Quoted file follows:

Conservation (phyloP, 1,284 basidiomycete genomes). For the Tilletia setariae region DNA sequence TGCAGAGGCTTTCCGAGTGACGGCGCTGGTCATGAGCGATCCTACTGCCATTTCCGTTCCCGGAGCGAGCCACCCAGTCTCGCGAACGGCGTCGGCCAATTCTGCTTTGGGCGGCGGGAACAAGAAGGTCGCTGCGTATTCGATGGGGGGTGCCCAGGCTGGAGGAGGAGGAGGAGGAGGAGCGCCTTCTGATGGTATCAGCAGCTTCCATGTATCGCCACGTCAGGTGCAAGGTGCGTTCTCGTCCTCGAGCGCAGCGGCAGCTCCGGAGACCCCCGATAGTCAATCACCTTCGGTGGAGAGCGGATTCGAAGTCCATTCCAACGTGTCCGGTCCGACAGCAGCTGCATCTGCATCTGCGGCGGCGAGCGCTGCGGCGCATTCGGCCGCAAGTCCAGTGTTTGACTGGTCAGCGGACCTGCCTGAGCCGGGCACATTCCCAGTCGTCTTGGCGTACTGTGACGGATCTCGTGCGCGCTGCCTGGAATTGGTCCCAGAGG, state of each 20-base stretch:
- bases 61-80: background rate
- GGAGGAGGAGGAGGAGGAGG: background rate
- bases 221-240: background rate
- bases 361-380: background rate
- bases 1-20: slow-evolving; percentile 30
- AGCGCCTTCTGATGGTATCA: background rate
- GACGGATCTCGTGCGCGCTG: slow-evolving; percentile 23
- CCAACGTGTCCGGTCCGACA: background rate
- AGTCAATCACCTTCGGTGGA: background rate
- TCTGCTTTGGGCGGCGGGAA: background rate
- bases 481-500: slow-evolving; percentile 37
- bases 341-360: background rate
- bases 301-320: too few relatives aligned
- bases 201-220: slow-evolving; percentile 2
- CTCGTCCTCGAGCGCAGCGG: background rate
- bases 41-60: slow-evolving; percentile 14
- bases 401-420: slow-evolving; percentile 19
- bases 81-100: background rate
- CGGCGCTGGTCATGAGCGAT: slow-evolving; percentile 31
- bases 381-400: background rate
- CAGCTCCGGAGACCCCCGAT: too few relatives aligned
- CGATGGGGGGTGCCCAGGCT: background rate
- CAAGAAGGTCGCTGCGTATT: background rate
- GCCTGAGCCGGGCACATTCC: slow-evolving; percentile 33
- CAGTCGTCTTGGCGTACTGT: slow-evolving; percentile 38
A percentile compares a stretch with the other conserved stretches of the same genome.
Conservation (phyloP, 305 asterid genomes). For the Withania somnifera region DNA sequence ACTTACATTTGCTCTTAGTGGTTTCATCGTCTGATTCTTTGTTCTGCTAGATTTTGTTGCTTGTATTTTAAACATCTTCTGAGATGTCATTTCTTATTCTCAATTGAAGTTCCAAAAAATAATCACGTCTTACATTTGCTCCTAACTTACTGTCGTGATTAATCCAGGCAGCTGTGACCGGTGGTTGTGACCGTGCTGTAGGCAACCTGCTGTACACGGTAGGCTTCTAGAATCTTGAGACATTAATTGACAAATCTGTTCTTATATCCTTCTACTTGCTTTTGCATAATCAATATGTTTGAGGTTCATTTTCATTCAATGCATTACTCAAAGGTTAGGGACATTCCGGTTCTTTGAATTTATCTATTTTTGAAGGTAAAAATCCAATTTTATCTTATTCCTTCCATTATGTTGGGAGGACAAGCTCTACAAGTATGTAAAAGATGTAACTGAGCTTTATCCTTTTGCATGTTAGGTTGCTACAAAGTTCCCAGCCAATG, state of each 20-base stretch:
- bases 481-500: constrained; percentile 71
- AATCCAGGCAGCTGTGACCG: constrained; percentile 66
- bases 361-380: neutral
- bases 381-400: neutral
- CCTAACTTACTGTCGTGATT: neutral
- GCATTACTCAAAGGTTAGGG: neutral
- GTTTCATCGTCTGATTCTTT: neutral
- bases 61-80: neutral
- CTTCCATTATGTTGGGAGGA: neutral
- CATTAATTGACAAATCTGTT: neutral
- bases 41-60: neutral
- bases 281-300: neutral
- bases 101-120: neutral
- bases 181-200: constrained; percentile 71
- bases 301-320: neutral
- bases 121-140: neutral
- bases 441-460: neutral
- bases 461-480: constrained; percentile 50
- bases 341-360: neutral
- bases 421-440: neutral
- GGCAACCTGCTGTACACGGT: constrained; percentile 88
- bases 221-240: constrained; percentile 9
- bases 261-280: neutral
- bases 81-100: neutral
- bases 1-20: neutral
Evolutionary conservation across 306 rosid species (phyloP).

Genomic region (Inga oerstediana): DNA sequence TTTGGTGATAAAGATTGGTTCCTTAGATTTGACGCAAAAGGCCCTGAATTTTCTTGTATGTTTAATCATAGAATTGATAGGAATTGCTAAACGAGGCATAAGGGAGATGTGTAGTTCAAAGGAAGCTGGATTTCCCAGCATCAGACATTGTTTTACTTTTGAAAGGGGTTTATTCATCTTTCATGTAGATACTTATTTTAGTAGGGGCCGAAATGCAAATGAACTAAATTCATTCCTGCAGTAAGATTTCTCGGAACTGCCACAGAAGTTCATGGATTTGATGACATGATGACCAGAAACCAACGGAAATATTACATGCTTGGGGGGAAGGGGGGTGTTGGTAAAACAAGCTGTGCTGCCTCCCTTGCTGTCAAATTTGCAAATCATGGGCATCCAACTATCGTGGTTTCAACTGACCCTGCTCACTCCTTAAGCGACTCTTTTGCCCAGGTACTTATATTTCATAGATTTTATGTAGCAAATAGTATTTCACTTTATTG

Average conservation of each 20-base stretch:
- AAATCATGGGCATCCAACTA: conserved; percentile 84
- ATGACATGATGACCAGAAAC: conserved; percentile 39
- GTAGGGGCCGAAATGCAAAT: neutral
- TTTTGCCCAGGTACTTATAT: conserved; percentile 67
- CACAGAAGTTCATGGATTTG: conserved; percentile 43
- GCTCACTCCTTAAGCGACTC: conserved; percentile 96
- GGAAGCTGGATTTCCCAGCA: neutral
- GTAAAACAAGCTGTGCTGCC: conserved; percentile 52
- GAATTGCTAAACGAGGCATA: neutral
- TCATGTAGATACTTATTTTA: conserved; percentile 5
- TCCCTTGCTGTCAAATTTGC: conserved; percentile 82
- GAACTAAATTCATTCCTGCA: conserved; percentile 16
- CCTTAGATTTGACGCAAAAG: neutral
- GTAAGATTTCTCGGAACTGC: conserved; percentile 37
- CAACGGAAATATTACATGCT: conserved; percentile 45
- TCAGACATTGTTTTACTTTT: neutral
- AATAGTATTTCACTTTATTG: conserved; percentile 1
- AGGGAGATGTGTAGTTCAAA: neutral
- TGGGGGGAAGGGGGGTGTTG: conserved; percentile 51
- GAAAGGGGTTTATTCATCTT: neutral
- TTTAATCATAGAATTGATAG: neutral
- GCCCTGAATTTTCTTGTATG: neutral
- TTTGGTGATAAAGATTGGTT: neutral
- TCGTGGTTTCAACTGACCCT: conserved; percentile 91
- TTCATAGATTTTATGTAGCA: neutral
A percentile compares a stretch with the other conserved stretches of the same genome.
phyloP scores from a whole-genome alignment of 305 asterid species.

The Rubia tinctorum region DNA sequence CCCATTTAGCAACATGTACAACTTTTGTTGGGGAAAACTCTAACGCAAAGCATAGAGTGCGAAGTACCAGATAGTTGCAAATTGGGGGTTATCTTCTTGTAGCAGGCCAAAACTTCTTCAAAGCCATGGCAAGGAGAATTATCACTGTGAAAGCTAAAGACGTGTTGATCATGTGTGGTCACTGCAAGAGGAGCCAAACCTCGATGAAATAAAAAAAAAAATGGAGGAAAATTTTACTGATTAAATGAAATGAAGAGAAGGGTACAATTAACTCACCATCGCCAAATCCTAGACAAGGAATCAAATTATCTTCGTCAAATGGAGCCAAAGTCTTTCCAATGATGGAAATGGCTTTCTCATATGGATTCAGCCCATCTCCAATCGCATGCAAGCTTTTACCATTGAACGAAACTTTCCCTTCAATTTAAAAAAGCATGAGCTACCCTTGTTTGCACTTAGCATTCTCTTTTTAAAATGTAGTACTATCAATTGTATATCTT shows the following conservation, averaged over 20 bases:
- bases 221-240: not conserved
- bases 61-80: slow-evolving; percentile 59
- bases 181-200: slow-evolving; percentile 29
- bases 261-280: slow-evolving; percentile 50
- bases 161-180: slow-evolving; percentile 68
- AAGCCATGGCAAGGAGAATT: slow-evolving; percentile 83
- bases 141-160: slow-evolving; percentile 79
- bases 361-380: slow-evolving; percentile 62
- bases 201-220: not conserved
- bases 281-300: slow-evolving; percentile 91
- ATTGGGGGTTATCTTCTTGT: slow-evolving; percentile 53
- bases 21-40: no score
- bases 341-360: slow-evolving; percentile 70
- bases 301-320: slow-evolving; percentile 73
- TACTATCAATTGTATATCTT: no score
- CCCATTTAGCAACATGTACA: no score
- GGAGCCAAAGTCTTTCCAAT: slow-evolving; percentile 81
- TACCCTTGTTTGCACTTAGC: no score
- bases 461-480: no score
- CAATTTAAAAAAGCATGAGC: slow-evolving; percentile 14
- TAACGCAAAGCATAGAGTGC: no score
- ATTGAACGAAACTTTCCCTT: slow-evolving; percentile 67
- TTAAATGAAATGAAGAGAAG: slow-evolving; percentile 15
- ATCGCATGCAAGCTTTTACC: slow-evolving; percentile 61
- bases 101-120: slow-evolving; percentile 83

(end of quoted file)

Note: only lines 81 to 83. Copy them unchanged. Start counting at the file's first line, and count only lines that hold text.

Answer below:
- TTCATAGATTTTATGTAGCA: neutral
A percentile compares a stretch with the other conserved stretches of the same genome.
phyloP scores from a whole-genome alignment of 305 asterid species.